The business process is optional. Certainly some simple customer or employee requests can be resolved by providing a short answer or other information. However, quite often an interaction will result in one or more follow-on business transactions such as a sales order, service request, or complaint. In such cases, each business transaction is linked to the Interaction Record, providing a connection between the business process and the interaction process.
Several capabilities are supporting the processes outlined above.
Capabilities used in the communication process are targeting process-automation:
SAP Connect receives inbound and sends outbound e-mails like auto acknowledgements and solution provisioning by agents. Once e-mails are received, SAP Connect creates SAP office documents, which can then be processed by SAP Business Workflow. Of course you could also think of the communication process as an inbound or outbound phone call here – handled by communication management software. Please take the inbound e-mail just as an example representing a variety of communication channels that can be integrated with the interaction center.
E-Mail Response Management System (ERMS) using Rule Policies handles and evaluates incoming e-mails. Mail Forms with personalized e-mail content is used for auto acknowledgements and providing the solution to the business partner.
Organizational Management in SAP CRM defines how e-mails are routed and to which groups or organizations and how they are going to handle and process e-mails. You can route e-mails to an organizational unit or responsible group, a position, or even an individual user. The e-mails are routed to the agents’ inboxes where they are available for further processing.
SAP Business Workflow enables automated processing and routing of e-mails. Workflow is used for e-mail routing and handling as it allows dispatching emails as work items into the shared inbox of several agents. The first agent who starts processing an e-mail based work item automatically blocks it for processing by other agents and removes it from their inbox.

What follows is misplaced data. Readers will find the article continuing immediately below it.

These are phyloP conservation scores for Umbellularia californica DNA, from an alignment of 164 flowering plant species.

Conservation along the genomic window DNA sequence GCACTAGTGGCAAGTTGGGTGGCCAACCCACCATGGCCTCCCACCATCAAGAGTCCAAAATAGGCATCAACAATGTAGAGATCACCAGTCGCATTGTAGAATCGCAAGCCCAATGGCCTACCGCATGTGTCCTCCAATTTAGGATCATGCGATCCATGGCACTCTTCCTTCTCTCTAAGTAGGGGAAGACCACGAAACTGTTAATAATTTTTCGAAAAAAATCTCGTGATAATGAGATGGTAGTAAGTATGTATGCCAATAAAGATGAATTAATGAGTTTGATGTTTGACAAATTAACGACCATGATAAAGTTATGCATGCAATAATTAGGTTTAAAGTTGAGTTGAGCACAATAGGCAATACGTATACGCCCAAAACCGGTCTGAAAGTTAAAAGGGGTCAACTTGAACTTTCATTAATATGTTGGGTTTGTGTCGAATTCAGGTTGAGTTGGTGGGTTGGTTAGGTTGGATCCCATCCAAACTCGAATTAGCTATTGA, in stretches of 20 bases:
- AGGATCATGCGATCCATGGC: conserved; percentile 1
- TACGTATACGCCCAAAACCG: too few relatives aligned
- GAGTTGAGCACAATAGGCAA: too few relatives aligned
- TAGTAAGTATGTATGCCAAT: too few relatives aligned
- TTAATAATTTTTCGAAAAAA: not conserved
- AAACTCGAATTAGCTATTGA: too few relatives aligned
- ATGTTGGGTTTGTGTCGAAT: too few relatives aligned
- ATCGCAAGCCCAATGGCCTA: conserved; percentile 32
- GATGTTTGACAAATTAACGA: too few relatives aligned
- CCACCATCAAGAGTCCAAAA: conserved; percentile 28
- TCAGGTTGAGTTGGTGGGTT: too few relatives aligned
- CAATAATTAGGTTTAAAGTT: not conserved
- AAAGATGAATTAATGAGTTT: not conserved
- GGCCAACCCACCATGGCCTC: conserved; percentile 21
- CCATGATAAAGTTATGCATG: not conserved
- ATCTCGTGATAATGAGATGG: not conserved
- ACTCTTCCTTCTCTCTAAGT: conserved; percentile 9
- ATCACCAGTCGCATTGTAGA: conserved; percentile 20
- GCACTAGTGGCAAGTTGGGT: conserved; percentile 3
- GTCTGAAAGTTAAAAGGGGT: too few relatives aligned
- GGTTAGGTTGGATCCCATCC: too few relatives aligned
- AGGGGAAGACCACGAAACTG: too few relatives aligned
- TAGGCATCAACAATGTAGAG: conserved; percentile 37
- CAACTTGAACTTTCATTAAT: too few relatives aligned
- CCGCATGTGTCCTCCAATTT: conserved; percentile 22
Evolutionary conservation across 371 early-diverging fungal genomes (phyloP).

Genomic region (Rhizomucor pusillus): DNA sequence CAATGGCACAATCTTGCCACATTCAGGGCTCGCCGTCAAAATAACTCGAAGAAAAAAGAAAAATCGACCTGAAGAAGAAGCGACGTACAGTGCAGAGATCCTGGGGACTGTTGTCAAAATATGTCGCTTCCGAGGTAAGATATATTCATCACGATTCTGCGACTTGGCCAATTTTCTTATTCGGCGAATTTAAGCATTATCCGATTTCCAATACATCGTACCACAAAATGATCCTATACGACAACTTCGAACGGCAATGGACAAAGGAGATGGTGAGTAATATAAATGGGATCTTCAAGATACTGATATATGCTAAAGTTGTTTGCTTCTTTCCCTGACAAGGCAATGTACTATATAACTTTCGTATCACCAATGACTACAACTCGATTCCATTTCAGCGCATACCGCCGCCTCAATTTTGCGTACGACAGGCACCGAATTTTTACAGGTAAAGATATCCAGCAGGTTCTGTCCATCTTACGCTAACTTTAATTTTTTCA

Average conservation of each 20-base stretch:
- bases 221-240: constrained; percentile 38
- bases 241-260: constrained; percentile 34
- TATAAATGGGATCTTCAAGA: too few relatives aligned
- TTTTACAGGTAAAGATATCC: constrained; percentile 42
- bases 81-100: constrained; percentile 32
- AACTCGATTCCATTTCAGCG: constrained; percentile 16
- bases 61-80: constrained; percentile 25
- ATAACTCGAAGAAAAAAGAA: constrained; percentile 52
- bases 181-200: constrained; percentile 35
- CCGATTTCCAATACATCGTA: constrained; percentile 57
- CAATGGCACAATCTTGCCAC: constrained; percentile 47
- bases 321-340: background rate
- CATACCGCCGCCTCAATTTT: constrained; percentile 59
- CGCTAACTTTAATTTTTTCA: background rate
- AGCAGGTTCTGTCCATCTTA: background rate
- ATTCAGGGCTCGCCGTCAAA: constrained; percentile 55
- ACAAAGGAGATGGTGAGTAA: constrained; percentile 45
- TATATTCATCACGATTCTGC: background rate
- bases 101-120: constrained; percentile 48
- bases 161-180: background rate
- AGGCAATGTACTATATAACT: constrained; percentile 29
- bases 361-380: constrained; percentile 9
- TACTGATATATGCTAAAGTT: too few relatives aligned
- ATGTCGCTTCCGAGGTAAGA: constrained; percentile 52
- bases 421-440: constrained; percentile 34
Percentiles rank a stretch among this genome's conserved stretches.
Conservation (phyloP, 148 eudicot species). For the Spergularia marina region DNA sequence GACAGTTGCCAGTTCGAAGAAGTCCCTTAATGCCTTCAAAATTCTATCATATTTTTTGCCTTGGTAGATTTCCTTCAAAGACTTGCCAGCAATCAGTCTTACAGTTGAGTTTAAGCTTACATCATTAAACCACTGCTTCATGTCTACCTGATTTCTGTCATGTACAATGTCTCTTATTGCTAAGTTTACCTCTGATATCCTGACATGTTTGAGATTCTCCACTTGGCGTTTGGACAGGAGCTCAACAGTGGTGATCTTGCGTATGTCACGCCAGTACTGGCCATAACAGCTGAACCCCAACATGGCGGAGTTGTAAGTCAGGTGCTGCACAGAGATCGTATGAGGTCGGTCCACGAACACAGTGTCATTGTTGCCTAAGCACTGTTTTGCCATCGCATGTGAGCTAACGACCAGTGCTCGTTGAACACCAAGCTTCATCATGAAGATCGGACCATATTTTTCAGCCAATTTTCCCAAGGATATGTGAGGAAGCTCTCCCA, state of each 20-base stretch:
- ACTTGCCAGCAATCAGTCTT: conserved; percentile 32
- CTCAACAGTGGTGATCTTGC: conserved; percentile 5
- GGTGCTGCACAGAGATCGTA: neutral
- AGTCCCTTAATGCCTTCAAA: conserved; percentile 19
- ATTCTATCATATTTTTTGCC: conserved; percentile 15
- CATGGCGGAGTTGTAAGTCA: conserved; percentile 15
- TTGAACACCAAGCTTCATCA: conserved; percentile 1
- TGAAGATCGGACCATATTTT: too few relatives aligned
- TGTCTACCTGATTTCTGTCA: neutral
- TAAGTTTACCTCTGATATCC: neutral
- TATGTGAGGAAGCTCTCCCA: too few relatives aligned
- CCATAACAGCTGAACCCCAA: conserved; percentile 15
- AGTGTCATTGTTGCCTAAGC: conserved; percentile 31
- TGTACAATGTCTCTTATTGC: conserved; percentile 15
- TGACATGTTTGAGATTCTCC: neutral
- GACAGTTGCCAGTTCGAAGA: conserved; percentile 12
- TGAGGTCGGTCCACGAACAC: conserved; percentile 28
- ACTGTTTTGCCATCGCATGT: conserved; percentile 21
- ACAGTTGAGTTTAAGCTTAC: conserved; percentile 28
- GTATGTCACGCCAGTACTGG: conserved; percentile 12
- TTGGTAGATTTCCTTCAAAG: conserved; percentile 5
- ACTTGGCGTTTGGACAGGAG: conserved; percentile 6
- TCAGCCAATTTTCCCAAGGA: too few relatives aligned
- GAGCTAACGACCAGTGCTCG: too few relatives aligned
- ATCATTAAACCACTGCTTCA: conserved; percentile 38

Capabilities used in the interaction process are targeting user productivity:
Account Identification: Based on the senders e- mail address the business partner information could be easily determined and related information is immediately available.
Transaction Launcher integrates non-IC transactions and applications into the interaction center.
Capabilities used in the business process are targeting user productivity and guidance:
Rule Modeler integrates the functions of autosuggest and content analysis with the aid of Multilevel Categorization and an Alert is populated which guides the agent to available solutions.
Mail Forms with personalized e-mail content is used for solution provisioning to the business partner.
Isn’t there something more?
Yes indeed! The process above describes the handling of incoming e-mails and knowledge provisioning as an example. If you take a look to inbound or outbound phone calls or chat you could imagine that additional capabilities exist (e.g. interactive scripts, automatic number identification, call attached data), but this will be another story.
In the end you can take into account, the 3 processes Communication Process, Interaction Process and the integrated Business or Application Process as well as the classification of capabilities in direction of Automation, User Productivity and Guidance.
Please take a look at related blogs giving insights to some of the capabilities mentioned above
What is Computer Telephony Integration (and Why Do I Need It?)
Introduction to the Interaction Center Agent Inbox
Everything you need to know about the Interaction Record in the CRM Interaction Center
SAP CRM 7.0 Service Tickets and Service Requests: Frequently Asked Questions
Alerts, System Messages, and Broadcast Messages in the Interaction Center?
Knowledge Articles in SAP CRM